Merrie Land Image

Generally favorable reviews - based on 15 Critics What's this?

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Generally favorable reviews- based on 25 Ratings

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  • Summary: The second full-length release for the supergroup that includes Damon Albarn, Paul Simonon, Simon Tong and Tony Allen was influenced by the Brexit vote.
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Score distribution:
  1. Positive: 12 out of 15
  2. Negative: 0 out of 15
  1. 83
    It does work as a bulwark against the cherry-picking, playlist-happy listening habits of the modern music fan. It works best as a complete dose of bitter medicine; a groove-happy message of fear, love, and measured hope.
  2. 80
    The ten songs on this thing really are special, and worthy of the epic introduction tacked on to every article about it.
  3. 80
    For all its gloom, Merrie Land is an entertaining and theatrical album, with vocals that capture the social observation of early album Parklife. It’s also an immensely clever feat of word painting, never relying on lyrics alone to reflect the sense of anxiety.
  4. Nov 21, 2018
    Merrie Land feels like the perfect soundtrack for these uncertain, worrying times.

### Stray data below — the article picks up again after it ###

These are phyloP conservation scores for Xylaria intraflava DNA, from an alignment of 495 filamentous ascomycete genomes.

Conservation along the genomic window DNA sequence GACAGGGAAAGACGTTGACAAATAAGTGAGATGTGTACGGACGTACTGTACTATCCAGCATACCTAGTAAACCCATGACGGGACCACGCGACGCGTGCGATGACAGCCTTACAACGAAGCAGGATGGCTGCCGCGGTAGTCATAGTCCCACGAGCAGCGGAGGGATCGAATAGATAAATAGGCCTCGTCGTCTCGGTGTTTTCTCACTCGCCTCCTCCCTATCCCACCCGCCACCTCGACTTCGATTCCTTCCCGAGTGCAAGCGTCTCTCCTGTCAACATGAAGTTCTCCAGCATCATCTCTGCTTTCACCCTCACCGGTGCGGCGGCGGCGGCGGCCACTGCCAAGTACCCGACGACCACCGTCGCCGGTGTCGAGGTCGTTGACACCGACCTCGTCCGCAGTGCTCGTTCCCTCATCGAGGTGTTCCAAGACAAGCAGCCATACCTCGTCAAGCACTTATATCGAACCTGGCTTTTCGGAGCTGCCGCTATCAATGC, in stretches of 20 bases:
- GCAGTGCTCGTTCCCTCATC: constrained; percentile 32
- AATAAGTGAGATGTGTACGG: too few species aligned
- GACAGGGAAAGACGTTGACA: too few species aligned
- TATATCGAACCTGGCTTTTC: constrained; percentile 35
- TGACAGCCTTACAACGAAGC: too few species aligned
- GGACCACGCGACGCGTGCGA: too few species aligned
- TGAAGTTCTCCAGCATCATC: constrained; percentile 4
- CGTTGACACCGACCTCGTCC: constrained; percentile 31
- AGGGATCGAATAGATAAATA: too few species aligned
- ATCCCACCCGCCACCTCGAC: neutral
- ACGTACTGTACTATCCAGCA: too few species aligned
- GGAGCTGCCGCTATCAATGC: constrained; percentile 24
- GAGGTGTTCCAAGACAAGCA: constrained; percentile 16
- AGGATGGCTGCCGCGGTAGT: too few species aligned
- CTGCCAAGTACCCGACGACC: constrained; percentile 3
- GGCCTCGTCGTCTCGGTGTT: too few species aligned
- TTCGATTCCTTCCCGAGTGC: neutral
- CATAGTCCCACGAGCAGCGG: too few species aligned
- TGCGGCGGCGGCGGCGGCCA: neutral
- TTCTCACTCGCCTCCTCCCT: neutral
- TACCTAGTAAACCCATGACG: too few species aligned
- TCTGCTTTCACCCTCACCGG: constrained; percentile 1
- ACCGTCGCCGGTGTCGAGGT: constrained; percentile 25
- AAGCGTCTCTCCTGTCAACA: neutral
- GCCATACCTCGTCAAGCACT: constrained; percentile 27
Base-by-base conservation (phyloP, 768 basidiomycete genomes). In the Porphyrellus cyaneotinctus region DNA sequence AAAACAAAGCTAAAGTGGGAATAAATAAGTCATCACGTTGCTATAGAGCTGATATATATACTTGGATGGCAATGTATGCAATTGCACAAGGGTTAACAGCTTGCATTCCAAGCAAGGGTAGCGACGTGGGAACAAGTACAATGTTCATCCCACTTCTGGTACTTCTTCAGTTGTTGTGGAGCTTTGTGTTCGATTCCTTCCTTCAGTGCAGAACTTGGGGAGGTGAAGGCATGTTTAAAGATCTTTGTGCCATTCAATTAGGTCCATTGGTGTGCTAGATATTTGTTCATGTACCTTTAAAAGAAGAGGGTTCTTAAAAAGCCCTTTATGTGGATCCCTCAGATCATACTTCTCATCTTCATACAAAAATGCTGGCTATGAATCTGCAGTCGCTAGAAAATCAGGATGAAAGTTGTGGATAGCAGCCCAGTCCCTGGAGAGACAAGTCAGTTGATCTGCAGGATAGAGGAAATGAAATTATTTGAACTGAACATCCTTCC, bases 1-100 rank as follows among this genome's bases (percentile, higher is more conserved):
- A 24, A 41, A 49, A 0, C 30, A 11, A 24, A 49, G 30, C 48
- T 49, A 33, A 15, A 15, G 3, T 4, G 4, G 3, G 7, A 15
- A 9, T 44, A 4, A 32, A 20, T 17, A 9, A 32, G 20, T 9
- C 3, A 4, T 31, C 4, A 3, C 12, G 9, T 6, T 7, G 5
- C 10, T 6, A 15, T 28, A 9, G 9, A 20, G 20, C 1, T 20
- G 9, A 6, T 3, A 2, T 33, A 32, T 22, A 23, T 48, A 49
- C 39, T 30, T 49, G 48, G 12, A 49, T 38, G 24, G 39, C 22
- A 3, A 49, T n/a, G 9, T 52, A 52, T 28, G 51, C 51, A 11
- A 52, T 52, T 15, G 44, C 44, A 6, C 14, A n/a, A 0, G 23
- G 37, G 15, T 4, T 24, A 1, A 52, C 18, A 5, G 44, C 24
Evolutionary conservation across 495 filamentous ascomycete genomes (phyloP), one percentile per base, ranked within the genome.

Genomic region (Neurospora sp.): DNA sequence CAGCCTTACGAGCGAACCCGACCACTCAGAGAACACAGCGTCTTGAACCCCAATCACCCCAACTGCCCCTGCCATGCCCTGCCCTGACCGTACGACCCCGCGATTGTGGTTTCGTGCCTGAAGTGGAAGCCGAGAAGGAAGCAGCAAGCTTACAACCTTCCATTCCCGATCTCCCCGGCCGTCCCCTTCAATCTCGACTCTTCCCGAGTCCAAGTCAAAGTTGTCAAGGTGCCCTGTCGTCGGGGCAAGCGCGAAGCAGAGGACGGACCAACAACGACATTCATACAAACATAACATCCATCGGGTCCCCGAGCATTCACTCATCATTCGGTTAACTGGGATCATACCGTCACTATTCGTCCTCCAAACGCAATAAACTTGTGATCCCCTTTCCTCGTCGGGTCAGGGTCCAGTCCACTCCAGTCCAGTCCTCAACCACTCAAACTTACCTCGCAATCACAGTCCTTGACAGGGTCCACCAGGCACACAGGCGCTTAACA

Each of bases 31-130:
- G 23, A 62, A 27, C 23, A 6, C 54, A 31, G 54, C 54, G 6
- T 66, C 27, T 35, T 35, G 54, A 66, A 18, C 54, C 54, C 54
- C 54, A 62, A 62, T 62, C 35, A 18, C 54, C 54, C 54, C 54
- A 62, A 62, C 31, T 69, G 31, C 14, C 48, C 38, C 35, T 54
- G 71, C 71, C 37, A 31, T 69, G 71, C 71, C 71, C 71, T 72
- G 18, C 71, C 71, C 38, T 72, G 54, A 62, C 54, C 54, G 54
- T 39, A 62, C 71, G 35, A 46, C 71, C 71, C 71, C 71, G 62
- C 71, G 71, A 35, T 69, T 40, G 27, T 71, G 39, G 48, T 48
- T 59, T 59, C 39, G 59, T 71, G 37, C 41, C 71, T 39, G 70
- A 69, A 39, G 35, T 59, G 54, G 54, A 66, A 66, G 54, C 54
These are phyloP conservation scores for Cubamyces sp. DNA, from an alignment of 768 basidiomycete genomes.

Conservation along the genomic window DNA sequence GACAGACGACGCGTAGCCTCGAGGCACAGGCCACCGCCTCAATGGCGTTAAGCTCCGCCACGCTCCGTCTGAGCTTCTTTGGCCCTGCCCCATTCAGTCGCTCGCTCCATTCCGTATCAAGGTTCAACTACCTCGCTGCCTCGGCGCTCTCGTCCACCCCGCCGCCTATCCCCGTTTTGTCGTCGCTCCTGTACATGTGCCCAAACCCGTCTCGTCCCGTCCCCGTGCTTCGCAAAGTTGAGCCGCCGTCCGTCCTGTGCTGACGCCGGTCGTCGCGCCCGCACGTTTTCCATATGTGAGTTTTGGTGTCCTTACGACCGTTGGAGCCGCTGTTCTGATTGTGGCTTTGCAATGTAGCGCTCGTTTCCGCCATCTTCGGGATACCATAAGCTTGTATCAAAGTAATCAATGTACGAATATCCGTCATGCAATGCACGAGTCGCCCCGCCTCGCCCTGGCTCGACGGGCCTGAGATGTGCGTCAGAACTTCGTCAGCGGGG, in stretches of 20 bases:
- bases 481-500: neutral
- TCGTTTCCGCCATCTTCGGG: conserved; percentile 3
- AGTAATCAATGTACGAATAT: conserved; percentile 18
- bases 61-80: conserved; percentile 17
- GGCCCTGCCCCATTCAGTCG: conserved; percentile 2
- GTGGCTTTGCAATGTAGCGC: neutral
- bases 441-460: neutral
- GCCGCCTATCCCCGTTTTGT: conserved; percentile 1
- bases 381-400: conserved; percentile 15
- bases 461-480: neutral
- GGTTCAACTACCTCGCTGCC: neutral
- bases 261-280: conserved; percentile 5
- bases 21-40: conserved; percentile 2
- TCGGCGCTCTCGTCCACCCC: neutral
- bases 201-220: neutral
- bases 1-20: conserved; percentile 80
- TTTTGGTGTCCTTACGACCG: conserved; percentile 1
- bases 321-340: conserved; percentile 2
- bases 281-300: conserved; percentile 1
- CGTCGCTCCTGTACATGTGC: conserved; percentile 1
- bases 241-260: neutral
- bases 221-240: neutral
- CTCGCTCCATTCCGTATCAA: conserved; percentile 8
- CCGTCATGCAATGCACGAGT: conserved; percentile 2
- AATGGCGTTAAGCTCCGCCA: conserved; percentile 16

5. Dec 4, 2018
    He's mined this territory before, notably in Gorillaz's Demon Days, yet the very fact that the Good, The Bad & The Queen function as a band, drawing strength from their own interplay, gives Merrie Land a human resonance that echoes long after the final song ends.
  6. Dec 5, 2018
    While the Good, the Bad & the Queen are skilled at providing a wide breadth of styles here--from the woozy, carnivalesque organ of “The Last Man to Leave” to “The Truce of Twilight”’s militaristic chants--they especially succeed at conveying a crumbling and isolated Britain.
  7. Nov 16, 2018
    The musical mood of much of the album is a dense, unsettled fug: slightly paranoid, rather unfocused.

See all 15 Critic Reviews

Score distribution:
  1. Positive: 1 out of 1
  2. Mixed: 0 out of 1
  3. Negative: 0 out of 1
  1. Nov 18, 2018
    Eleven years or so were worth the wait. It's of course occurring inside of a very different context in relation to their first record, but itEleven years or so were worth the wait. It's of course occurring inside of a very different context in relation to their first record, but it keeps that immersive, eerie, playful and musically diverse atmosphere that makes their work in this format so delightful, so delicious, original. A couple of colors in the palette have changed, I guess this time around it's a bit darker, probably even more introspective than the first one. But, as I suggest, it manages to intrigue our ears on unsuspected levels with each listen. I simply love TGTBATQ, because that's exactly what made that record age so well for me, so time will tell me, eventually, if Merrie Land shall be remembered and appreciated the same way, but even not being a British person myself, I think the record is brilliant and necessary on its insights on the current socio-political landscape there. Cheers to this! Expand